Kenyan banks restructured loans amounting to KSh1.63 trillion, equivalent to 54.2% of the total banking sector loan book by the end of December 2020 according to the Central Bank of Kenya. In March last year, the Central Bank introduced emergency measures in the banking system in order to offer relief to borrowers affected by the pandemic.
By the end of 2020, personal and household loans amounting to KSh 333 billion had their repayment period extended. Banks also restructured loans amounting to KSh 1.29 trillion issued to sectors like trade, manufacturing, agriculture, and real estate.
The percentage of gross non-performing loans to gross loans increased to 14.1% in December 2020 from 12% in December 2019. The percentage of gross non-performing loans to gross loans measures the health of the banking system and a high percentage shows that banks are struggling to recover issued loans and interest on the loans.
Banking Sector NPLs
The pandemic adversely affected businesses in Kenya and limited their ability to repay loans. According to the Central Bank, Kenyan banks registered an increase in non-performing loans in the transport and communication sector, agriculture sector, and the real estate sector in 2020.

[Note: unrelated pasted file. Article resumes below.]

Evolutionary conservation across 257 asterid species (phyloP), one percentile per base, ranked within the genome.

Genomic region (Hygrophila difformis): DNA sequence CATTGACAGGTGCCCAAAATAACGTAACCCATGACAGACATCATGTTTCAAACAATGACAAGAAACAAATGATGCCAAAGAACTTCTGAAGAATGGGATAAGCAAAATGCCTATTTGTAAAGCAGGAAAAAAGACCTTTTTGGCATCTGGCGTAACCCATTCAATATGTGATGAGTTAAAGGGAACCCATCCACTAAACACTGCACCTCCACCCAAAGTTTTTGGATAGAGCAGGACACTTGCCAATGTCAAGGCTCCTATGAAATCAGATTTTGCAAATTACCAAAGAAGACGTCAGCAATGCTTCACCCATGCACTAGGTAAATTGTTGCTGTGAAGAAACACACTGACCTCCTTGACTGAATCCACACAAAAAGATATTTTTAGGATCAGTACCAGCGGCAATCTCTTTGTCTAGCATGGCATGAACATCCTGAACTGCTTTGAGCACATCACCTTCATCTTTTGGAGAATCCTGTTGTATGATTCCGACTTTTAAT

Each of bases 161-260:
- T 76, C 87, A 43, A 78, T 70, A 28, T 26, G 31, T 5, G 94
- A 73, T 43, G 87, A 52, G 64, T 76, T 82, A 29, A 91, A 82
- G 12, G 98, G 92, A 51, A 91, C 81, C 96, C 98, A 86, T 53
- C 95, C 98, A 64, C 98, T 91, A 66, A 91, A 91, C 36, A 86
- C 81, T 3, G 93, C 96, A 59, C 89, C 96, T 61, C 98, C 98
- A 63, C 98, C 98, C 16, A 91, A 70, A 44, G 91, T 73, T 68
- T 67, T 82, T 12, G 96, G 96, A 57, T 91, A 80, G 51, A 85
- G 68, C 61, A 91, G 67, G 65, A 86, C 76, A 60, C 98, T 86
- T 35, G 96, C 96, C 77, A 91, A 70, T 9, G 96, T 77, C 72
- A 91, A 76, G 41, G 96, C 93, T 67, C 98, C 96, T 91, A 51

Despite the sharp increase in non-performing loans in the past year, Kenya’s banking sector “remains stable and resilient, with strong liquidity and capital adequacy ratios,” says the Central Bank.
Benchmark Rate Retained at 7%
For the seventh meeting in a row, the central bank retained its key interest rate steady at 7% during its January 2021 meeting as widely expected. The Monetary policy committee noted that that the current monetary policy stance remains appropriate, as measures implemented since March were having the intended effect on the economy.